The estate of the Pennsylvania claimants was not divested on the passing of the act; it was not divested on presenting the claim on the part of the Connecticut settlers. Other acts were previously necessary, and, in particular, the commissioners must pass upon and confirm the claim, before the estate is divested from the one party and vested in the other. These things precede,
and must be done before any estate can vest in the defendant; but they have not been done, and therefore the estate remains in the plaintiff. This construction corresponds with the meaning and spirit, the tendency and scope, of the act itself. The intention of the Legislature was to vest in Connecticut claimants of a particular description a perfect estate to certain lands in the County of Luzerne; but then it was upon condition; it was to operate upon, secure, and sanctify, such claims only as should be admitted and ascertained, approved and established, by the Commissioners. This is further evident from the powers and functions of the commissioners, who were to enquire, examine, hear proofs, &c. respecting the claims; and for what purpose? Why, that they might admit and approve of such as were supported by satisfactory evidence, and make return thereof to the Executive Council, who should thereupon cause patents to be issued for their confirmation. Until the commissioners had decided in favor of a claim, it remained in statu quo; the act did not cover and protect it. Further, if the act will admit of two constructions, that one certainly ought to be adopted, which is in favor of the legal owner, and which will not divest his estate, till the terms specified in the act shall have been fully complied with. When the Legislature undertake to give away what is not their own, when they attempt to take the property of one man, which he fairly acquired, and the general law of the land protects, in order to transfer it to another, even upon complete indemnification, it will naturally be considered as an extraordinary act of legislation, which ought to be viewed with jealous eyes, examined with critical exactness, and scrutinized with all the severity of legal exposition. An act of this sort deserves no favor; to construe it liberally would be sinning against the rights of private property. Besides, it was the manifest intention of the makers of the act, that a just compensation should be made in land, to the Pennsylvania claimants; upon this principle the act proceeds; and therefore, if it appear, that such compensation cannot be made, or that it is very dubious, whether it can be effected, the Court ought not to give such a construction, as will deprive the owner of his estate, with little or no prospect of being recompensed in value. If either party ought to be driven to the necessity of controverting the question with the state of Pennsylvania, it ought to be the Connecticut settlers, who have no legal title to the land, and not the Pennsylvania claimants, in whom is vested a good estate at law. Deeming the construction, which has been put upon the act, to be the sound one, it precludes the enquiry, how far a patent of confirmation was necessary to substantiate the claim of the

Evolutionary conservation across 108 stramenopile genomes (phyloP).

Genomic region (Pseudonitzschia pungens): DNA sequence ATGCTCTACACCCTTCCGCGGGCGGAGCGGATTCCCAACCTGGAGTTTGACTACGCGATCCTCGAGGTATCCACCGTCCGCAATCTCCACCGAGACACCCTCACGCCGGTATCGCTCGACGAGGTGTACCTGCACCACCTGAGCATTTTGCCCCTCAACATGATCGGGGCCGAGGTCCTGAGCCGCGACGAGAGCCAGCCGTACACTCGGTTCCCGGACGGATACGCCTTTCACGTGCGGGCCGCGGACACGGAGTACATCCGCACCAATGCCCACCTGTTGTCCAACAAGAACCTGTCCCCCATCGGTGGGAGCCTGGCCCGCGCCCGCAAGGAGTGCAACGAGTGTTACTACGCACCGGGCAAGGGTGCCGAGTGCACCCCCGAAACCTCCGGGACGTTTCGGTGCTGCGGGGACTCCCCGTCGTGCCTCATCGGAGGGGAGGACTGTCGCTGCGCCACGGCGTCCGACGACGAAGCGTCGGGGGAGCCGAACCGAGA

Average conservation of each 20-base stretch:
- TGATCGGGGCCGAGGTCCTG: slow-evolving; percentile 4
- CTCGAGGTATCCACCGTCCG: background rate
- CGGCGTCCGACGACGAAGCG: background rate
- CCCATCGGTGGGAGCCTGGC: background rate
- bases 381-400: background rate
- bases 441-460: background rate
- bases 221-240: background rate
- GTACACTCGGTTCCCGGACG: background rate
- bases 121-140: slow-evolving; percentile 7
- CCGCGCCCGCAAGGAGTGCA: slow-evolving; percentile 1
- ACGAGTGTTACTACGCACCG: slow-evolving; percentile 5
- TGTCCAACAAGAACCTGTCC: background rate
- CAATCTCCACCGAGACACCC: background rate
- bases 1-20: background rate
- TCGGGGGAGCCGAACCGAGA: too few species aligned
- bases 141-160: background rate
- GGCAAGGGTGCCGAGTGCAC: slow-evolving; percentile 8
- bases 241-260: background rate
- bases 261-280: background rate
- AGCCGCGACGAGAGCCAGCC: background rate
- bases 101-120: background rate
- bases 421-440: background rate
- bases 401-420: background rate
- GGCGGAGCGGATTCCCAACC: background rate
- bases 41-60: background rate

defendant, so as to render it available in a court of common law.
III. The nature and operation of the suspending act. This act was passed the 20th of March, 1788, and is as follows. (Here the Judge read the act at large.) This act was passed before the adoption of the Constitution of the United States, and therefore is not affected by it. If the Legislature had authority to make the confirming act, they had, also, authority to suspend it. Their Constitutional power reached to both, or to neither. By the act of the 28th of March 1787, the commissioners were to ascertain and confirm the claims of the Connecticut settlers, upon the doing whereof the estate, if the law was Constitutional, would become vested in them. This has not been done; the claim in the present instance has not been ascertained and confirmed; and as this act suspends or revokes these ascertaining and confirming powers, it never can be done. Of course, there is an end of the business. The parties are placed on their original ground; they are restored to their pristine situation. IV. After the opinion delivered on the preceeding questions, it is not necessary to determine upon the validity of the repealing law. But it being my intention in this charge to decide upon all the material points in the cause, in order that the whole may, at once, be carried before the Supreme Judicature for revision, I shall detain you, gentlemen, a few minutes only, while I just touch upon the Constitutionality of the repealing act. This act was passed the 1st of April 1790: The repealing part is as follows.